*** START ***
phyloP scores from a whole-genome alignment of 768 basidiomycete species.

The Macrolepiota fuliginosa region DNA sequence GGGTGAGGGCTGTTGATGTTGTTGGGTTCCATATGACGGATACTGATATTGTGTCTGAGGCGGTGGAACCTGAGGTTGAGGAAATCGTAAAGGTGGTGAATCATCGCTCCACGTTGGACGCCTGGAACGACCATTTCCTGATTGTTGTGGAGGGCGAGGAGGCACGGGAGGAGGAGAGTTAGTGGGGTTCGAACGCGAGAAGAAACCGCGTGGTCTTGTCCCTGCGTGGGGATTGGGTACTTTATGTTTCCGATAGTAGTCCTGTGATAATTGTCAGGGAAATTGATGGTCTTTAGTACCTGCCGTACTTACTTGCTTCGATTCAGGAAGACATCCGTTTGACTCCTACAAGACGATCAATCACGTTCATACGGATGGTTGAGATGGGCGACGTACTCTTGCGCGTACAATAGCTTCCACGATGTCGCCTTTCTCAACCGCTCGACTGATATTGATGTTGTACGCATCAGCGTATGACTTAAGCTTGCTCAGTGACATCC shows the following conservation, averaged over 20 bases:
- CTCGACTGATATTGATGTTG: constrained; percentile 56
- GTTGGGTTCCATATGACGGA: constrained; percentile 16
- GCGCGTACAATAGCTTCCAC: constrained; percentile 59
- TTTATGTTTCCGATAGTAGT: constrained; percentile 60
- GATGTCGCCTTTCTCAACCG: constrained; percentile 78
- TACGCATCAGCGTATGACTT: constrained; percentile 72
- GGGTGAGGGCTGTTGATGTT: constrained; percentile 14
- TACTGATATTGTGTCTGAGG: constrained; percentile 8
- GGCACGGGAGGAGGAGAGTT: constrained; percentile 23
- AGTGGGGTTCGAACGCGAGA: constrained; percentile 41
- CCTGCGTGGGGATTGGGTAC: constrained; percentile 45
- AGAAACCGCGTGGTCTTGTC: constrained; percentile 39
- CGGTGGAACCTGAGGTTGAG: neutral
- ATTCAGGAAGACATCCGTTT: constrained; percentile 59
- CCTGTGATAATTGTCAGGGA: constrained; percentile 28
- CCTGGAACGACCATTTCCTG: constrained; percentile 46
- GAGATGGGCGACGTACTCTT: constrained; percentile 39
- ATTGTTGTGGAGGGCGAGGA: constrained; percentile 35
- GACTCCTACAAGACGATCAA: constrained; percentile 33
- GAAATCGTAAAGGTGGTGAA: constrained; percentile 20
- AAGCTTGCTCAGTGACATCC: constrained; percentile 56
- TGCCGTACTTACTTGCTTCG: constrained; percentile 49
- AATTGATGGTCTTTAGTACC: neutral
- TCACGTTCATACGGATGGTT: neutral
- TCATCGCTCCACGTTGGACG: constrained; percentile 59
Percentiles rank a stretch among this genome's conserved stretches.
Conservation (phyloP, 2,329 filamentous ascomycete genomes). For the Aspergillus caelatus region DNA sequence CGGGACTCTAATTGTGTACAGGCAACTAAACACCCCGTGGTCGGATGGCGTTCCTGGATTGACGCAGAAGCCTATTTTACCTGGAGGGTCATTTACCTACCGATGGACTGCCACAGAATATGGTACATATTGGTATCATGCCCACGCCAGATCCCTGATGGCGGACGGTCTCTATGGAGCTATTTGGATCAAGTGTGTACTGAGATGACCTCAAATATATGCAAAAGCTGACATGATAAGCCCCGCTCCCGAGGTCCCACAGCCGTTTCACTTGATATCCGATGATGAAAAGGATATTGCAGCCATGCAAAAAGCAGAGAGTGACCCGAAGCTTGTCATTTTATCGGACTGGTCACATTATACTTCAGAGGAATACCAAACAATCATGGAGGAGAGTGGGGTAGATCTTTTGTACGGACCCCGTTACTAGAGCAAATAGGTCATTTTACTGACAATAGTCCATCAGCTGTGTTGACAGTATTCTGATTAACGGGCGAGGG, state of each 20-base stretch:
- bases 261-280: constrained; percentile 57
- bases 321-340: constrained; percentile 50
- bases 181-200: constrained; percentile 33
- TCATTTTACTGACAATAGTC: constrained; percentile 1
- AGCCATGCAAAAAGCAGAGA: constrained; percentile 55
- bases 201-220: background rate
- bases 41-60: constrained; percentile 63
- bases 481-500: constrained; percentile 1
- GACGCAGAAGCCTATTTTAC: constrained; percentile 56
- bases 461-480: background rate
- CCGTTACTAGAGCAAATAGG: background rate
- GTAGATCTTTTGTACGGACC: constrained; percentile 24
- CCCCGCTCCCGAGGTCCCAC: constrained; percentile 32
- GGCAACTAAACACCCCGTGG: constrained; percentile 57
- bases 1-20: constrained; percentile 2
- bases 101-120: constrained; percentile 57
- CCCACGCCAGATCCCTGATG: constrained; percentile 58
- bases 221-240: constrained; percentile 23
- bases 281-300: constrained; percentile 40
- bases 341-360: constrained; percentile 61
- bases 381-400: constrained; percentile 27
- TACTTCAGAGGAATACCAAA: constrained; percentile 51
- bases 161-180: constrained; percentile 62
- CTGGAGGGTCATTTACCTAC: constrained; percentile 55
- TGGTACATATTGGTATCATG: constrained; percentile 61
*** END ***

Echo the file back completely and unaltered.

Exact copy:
phyloP scores from a whole-genome alignment of 768 basidiomycete species.

The Macrolepiota fuliginosa region DNA sequence GGGTGAGGGCTGTTGATGTTGTTGGGTTCCATATGACGGATACTGATATTGTGTCTGAGGCGGTGGAACCTGAGGTTGAGGAAATCGTAAAGGTGGTGAATCATCGCTCCACGTTGGACGCCTGGAACGACCATTTCCTGATTGTTGTGGAGGGCGAGGAGGCACGGGAGGAGGAGAGTTAGTGGGGTTCGAACGCGAGAAGAAACCGCGTGGTCTTGTCCCTGCGTGGGGATTGGGTACTTTATGTTTCCGATAGTAGTCCTGTGATAATTGTCAGGGAAATTGATGGTCTTTAGTACCTGCCGTACTTACTTGCTTCGATTCAGGAAGACATCCGTTTGACTCCTACAAGACGATCAATCACGTTCATACGGATGGTTGAGATGGGCGACGTACTCTTGCGCGTACAATAGCTTCCACGATGTCGCCTTTCTCAACCGCTCGACTGATATTGATGTTGTACGCATCAGCGTATGACTTAAGCTTGCTCAGTGACATCC shows the following conservation, averaged over 20 bases:
- CTCGACTGATATTGATGTTG: constrained; percentile 56
- GTTGGGTTCCATATGACGGA: constrained; percentile 16
- GCGCGTACAATAGCTTCCAC: constrained; percentile 59
- TTTATGTTTCCGATAGTAGT: constrained; percentile 60
- GATGTCGCCTTTCTCAACCG: constrained; percentile 78
- TACGCATCAGCGTATGACTT: constrained; percentile 72
- GGGTGAGGGCTGTTGATGTT: constrained; percentile 14
- TACTGATATTGTGTCTGAGG: constrained; percentile 8
- GGCACGGGAGGAGGAGAGTT: constrained; percentile 23
- AGTGGGGTTCGAACGCGAGA: constrained; percentile 41
- CCTGCGTGGGGATTGGGTAC: constrained; percentile 45
- AGAAACCGCGTGGTCTTGTC: constrained; percentile 39
- CGGTGGAACCTGAGGTTGAG: neutral
- ATTCAGGAAGACATCCGTTT: constrained; percentile 59
- CCTGTGATAATTGTCAGGGA: constrained; percentile 28
- CCTGGAACGACCATTTCCTG: constrained; percentile 46
- GAGATGGGCGACGTACTCTT: constrained; percentile 39
- ATTGTTGTGGAGGGCGAGGA: constrained; percentile 35
- GACTCCTACAAGACGATCAA: constrained; percentile 33
- GAAATCGTAAAGGTGGTGAA: constrained; percentile 20
- AAGCTTGCTCAGTGACATCC: constrained; percentile 56
- TGCCGTACTTACTTGCTTCG: constrained; percentile 49
- AATTGATGGTCTTTAGTACC: neutral
- TCACGTTCATACGGATGGTT: neutral
- TCATCGCTCCACGTTGGACG: constrained; percentile 59
Percentiles rank a stretch among this genome's conserved stretches.
Conservation (phyloP, 2,329 filamentous ascomycete genomes). For the Aspergillus caelatus region DNA sequence CGGGACTCTAATTGTGTACAGGCAACTAAACACCCCGTGGTCGGATGGCGTTCCTGGATTGACGCAGAAGCCTATTTTACCTGGAGGGTCATTTACCTACCGATGGACTGCCACAGAATATGGTACATATTGGTATCATGCCCACGCCAGATCCCTGATGGCGGACGGTCTCTATGGAGCTATTTGGATCAAGTGTGTACTGAGATGACCTCAAATATATGCAAAAGCTGACATGATAAGCCCCGCTCCCGAGGTCCCACAGCCGTTTCACTTGATATCCGATGATGAAAAGGATATTGCAGCCATGCAAAAAGCAGAGAGTGACCCGAAGCTTGTCATTTTATCGGACTGGTCACATTATACTTCAGAGGAATACCAAACAATCATGGAGGAGAGTGGGGTAGATCTTTTGTACGGACCCCGTTACTAGAGCAAATAGGTCATTTTACTGACAATAGTCCATCAGCTGTGTTGACAGTATTCTGATTAACGGGCGAGGG, state of each 20-base stretch:
- bases 261-280: constrained; percentile 57
- bases 321-340: constrained; percentile 50
- bases 181-200: constrained; percentile 33
- TCATTTTACTGACAATAGTC: constrained; percentile 1
- AGCCATGCAAAAAGCAGAGA: constrained; percentile 55
- bases 201-220: background rate
- bases 41-60: constrained; percentile 63
- bases 481-500: constrained; percentile 1
- GACGCAGAAGCCTATTTTAC: constrained; percentile 56
- bases 461-480: background rate
- CCGTTACTAGAGCAAATAGG: background rate
- GTAGATCTTTTGTACGGACC: constrained; percentile 24
- CCCCGCTCCCGAGGTCCCAC: constrained; percentile 32
- GGCAACTAAACACCCCGTGG: constrained; percentile 57
- bases 1-20: constrained; percentile 2
- bases 101-120: constrained; percentile 57
- CCCACGCCAGATCCCTGATG: constrained; percentile 58
- bases 221-240: constrained; percentile 23
- bases 281-300: constrained; percentile 40
- bases 341-360: constrained; percentile 61
- bases 381-400: constrained; percentile 27
- TACTTCAGAGGAATACCAAA: constrained; percentile 51
- bases 161-180: constrained; percentile 62
- CTGGAGGGTCATTTACCTAC: constrained; percentile 55
- TGGTACATATTGGTATCATG: constrained; percentile 61